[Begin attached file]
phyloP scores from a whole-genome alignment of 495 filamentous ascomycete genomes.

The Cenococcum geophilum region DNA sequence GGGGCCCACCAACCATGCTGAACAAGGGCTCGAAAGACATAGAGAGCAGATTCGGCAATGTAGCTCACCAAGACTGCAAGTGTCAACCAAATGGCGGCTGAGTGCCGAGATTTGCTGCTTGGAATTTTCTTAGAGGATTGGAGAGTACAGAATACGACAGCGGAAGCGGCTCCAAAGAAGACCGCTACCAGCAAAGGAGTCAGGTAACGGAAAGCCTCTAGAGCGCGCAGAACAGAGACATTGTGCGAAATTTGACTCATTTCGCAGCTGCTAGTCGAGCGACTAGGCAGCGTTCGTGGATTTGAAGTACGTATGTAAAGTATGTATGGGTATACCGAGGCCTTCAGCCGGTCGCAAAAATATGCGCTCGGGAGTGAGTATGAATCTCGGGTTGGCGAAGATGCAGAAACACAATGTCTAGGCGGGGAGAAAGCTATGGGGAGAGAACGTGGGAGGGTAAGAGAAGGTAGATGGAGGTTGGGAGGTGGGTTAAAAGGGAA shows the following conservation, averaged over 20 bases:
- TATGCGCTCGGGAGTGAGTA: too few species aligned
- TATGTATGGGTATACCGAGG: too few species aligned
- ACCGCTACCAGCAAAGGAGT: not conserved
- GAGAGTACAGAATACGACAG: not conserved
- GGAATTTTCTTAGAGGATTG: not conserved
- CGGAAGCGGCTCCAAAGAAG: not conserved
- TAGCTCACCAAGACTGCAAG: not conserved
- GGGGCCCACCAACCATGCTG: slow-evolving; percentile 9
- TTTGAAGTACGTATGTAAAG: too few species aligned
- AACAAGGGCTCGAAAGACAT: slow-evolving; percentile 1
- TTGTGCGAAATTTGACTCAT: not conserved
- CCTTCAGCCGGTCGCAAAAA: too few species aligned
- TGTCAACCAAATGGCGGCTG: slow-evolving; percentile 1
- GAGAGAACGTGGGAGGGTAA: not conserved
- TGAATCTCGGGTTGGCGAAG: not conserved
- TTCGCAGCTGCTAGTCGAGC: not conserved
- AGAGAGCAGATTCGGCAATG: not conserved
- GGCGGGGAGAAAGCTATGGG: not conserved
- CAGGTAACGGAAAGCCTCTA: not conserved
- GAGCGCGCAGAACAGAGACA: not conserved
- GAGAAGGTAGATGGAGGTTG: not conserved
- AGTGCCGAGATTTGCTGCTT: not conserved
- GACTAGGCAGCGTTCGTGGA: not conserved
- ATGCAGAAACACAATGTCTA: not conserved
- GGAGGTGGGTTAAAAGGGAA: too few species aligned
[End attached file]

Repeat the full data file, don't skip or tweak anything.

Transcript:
phyloP scores from a whole-genome alignment of 495 filamentous ascomycete genomes.

The Cenococcum geophilum region DNA sequence GGGGCCCACCAACCATGCTGAACAAGGGCTCGAAAGACATAGAGAGCAGATTCGGCAATGTAGCTCACCAAGACTGCAAGTGTCAACCAAATGGCGGCTGAGTGCCGAGATTTGCTGCTTGGAATTTTCTTAGAGGATTGGAGAGTACAGAATACGACAGCGGAAGCGGCTCCAAAGAAGACCGCTACCAGCAAAGGAGTCAGGTAACGGAAAGCCTCTAGAGCGCGCAGAACAGAGACATTGTGCGAAATTTGACTCATTTCGCAGCTGCTAGTCGAGCGACTAGGCAGCGTTCGTGGATTTGAAGTACGTATGTAAAGTATGTATGGGTATACCGAGGCCTTCAGCCGGTCGCAAAAATATGCGCTCGGGAGTGAGTATGAATCTCGGGTTGGCGAAGATGCAGAAACACAATGTCTAGGCGGGGAGAAAGCTATGGGGAGAGAACGTGGGAGGGTAAGAGAAGGTAGATGGAGGTTGGGAGGTGGGTTAAAAGGGAA shows the following conservation, averaged over 20 bases:
- TATGCGCTCGGGAGTGAGTA: too few species aligned
- TATGTATGGGTATACCGAGG: too few species aligned
- ACCGCTACCAGCAAAGGAGT: not conserved
- GAGAGTACAGAATACGACAG: not conserved
- GGAATTTTCTTAGAGGATTG: not conserved
- CGGAAGCGGCTCCAAAGAAG: not conserved
- TAGCTCACCAAGACTGCAAG: not conserved
- GGGGCCCACCAACCATGCTG: slow-evolving; percentile 9
- TTTGAAGTACGTATGTAAAG: too few species aligned
- AACAAGGGCTCGAAAGACAT: slow-evolving; percentile 1
- TTGTGCGAAATTTGACTCAT: not conserved
- CCTTCAGCCGGTCGCAAAAA: too few species aligned
- TGTCAACCAAATGGCGGCTG: slow-evolving; percentile 1
- GAGAGAACGTGGGAGGGTAA: not conserved
- TGAATCTCGGGTTGGCGAAG: not conserved
- TTCGCAGCTGCTAGTCGAGC: not conserved
- AGAGAGCAGATTCGGCAATG: not conserved
- GGCGGGGAGAAAGCTATGGG: not conserved
- CAGGTAACGGAAAGCCTCTA: not conserved
- GAGCGCGCAGAACAGAGACA: not conserved
- GAGAAGGTAGATGGAGGTTG: not conserved
- AGTGCCGAGATTTGCTGCTT: not conserved
- GACTAGGCAGCGTTCGTGGA: not conserved
- ATGCAGAAACACAATGTCTA: not conserved
- GGAGGTGGGTTAAAAGGGAA: too few species aligned